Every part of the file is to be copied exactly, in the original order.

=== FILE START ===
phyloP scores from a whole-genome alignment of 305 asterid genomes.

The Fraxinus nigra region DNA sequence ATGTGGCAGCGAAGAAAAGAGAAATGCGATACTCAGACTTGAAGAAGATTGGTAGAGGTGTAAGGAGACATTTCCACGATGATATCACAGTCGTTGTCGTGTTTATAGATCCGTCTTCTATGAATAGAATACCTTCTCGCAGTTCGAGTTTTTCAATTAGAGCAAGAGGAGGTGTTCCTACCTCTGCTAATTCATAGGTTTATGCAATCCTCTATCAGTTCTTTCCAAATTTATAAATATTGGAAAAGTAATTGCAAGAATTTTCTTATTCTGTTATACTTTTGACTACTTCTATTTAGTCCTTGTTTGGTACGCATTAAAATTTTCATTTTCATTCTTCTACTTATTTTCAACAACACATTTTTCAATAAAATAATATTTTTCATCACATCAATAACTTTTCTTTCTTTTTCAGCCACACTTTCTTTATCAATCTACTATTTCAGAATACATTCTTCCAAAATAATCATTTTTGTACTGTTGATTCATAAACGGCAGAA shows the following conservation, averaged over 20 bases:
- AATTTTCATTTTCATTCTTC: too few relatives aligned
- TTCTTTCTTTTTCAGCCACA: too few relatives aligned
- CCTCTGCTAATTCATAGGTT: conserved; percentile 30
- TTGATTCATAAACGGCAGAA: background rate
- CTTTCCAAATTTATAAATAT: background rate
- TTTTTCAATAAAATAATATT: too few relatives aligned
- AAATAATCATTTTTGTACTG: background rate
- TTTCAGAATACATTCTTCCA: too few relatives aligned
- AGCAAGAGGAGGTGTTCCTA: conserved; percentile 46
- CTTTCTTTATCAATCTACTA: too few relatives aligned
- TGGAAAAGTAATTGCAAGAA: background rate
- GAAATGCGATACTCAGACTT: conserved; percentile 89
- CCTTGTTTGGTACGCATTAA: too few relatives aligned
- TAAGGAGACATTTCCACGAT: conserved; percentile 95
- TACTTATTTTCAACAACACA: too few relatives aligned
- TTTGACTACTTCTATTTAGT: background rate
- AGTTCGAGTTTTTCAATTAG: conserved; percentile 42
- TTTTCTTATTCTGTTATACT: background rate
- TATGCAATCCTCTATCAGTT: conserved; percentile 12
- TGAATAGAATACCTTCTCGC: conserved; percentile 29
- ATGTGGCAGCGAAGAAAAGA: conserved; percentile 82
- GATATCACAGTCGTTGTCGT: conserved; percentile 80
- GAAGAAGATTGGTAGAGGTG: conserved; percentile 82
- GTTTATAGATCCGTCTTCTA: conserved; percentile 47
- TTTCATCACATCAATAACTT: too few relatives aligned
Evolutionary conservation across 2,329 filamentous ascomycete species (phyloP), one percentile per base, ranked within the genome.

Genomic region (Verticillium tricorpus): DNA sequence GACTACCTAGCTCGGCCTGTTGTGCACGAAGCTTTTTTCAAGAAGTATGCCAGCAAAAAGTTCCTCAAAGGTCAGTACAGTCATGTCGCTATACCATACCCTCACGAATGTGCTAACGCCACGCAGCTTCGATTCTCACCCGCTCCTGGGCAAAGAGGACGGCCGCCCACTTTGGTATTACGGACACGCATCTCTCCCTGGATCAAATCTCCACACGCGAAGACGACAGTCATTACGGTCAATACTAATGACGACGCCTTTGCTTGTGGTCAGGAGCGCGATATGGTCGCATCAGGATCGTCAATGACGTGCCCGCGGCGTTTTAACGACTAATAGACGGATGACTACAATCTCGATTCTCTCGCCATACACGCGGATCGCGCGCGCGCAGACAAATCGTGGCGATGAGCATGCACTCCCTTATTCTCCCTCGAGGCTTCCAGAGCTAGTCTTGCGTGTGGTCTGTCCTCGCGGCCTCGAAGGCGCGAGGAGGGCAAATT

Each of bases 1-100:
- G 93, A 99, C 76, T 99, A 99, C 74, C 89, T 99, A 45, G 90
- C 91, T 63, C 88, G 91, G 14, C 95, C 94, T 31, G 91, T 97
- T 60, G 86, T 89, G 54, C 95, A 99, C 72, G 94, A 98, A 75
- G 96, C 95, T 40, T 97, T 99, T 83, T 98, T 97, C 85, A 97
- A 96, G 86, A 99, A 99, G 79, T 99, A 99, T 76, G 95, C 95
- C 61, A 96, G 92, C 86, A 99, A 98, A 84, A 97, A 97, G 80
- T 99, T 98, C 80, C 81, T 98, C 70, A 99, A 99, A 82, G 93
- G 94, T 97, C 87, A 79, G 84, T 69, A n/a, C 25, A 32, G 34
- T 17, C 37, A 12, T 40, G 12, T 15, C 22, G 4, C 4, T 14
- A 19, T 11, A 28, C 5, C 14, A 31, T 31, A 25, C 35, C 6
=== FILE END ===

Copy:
phyloP scores from a whole-genome alignment of 305 asterid genomes.

The Fraxinus nigra region DNA sequence ATGTGGCAGCGAAGAAAAGAGAAATGCGATACTCAGACTTGAAGAAGATTGGTAGAGGTGTAAGGAGACATTTCCACGATGATATCACAGTCGTTGTCGTGTTTATAGATCCGTCTTCTATGAATAGAATACCTTCTCGCAGTTCGAGTTTTTCAATTAGAGCAAGAGGAGGTGTTCCTACCTCTGCTAATTCATAGGTTTATGCAATCCTCTATCAGTTCTTTCCAAATTTATAAATATTGGAAAAGTAATTGCAAGAATTTTCTTATTCTGTTATACTTTTGACTACTTCTATTTAGTCCTTGTTTGGTACGCATTAAAATTTTCATTTTCATTCTTCTACTTATTTTCAACAACACATTTTTCAATAAAATAATATTTTTCATCACATCAATAACTTTTCTTTCTTTTTCAGCCACACTTTCTTTATCAATCTACTATTTCAGAATACATTCTTCCAAAATAATCATTTTTGTACTGTTGATTCATAAACGGCAGAA shows the following conservation, averaged over 20 bases:
- AATTTTCATTTTCATTCTTC: too few relatives aligned
- TTCTTTCTTTTTCAGCCACA: too few relatives aligned
- CCTCTGCTAATTCATAGGTT: conserved; percentile 30
- TTGATTCATAAACGGCAGAA: background rate
- CTTTCCAAATTTATAAATAT: background rate
- TTTTTCAATAAAATAATATT: too few relatives aligned
- AAATAATCATTTTTGTACTG: background rate
- TTTCAGAATACATTCTTCCA: too few relatives aligned
- AGCAAGAGGAGGTGTTCCTA: conserved; percentile 46
- CTTTCTTTATCAATCTACTA: too few relatives aligned
- TGGAAAAGTAATTGCAAGAA: background rate
- GAAATGCGATACTCAGACTT: conserved; percentile 89
- CCTTGTTTGGTACGCATTAA: too few relatives aligned
- TAAGGAGACATTTCCACGAT: conserved; percentile 95
- TACTTATTTTCAACAACACA: too few relatives aligned
- TTTGACTACTTCTATTTAGT: background rate
- AGTTCGAGTTTTTCAATTAG: conserved; percentile 42
- TTTTCTTATTCTGTTATACT: background rate
- TATGCAATCCTCTATCAGTT: conserved; percentile 12
- TGAATAGAATACCTTCTCGC: conserved; percentile 29
- ATGTGGCAGCGAAGAAAAGA: conserved; percentile 82
- GATATCACAGTCGTTGTCGT: conserved; percentile 80
- GAAGAAGATTGGTAGAGGTG: conserved; percentile 82
- GTTTATAGATCCGTCTTCTA: conserved; percentile 47
- TTTCATCACATCAATAACTT: too few relatives aligned
Evolutionary conservation across 2,329 filamentous ascomycete species (phyloP), one percentile per base, ranked within the genome.

Genomic region (Verticillium tricorpus): DNA sequence GACTACCTAGCTCGGCCTGTTGTGCACGAAGCTTTTTTCAAGAAGTATGCCAGCAAAAAGTTCCTCAAAGGTCAGTACAGTCATGTCGCTATACCATACCCTCACGAATGTGCTAACGCCACGCAGCTTCGATTCTCACCCGCTCCTGGGCAAAGAGGACGGCCGCCCACTTTGGTATTACGGACACGCATCTCTCCCTGGATCAAATCTCCACACGCGAAGACGACAGTCATTACGGTCAATACTAATGACGACGCCTTTGCTTGTGGTCAGGAGCGCGATATGGTCGCATCAGGATCGTCAATGACGTGCCCGCGGCGTTTTAACGACTAATAGACGGATGACTACAATCTCGATTCTCTCGCCATACACGCGGATCGCGCGCGCGCAGACAAATCGTGGCGATGAGCATGCACTCCCTTATTCTCCCTCGAGGCTTCCAGAGCTAGTCTTGCGTGTGGTCTGTCCTCGCGGCCTCGAAGGCGCGAGGAGGGCAAATT

Each of bases 1-100:
- G 93, A 99, C 76, T 99, A 99, C 74, C 89, T 99, A 45, G 90
- C 91, T 63, C 88, G 91, G 14, C 95, C 94, T 31, G 91, T 97
- T 60, G 86, T 89, G 54, C 95, A 99, C 72, G 94, A 98, A 75
- G 96, C 95, T 40, T 97, T 99, T 83, T 98, T 97, C 85, A 97
- A 96, G 86, A 99, A 99, G 79, T 99, A 99, T 76, G 95, C 95
- C 61, A 96, G 92, C 86, A 99, A 98, A 84, A 97, A 97, G 80
- T 99, T 98, C 80, C 81, T 98, C 70, A 99, A 99, A 82, G 93
- G 94, T 97, C 87, A 79, G 84, T 69, A n/a, C 25, A 32, G 34
- T 17, C 37, A 12, T 40, G 12, T 15, C 22, G 4, C 4, T 14
- A 19, T 11, A 28, C 5, C 14, A 31, T 31, A 25, C 35, C 6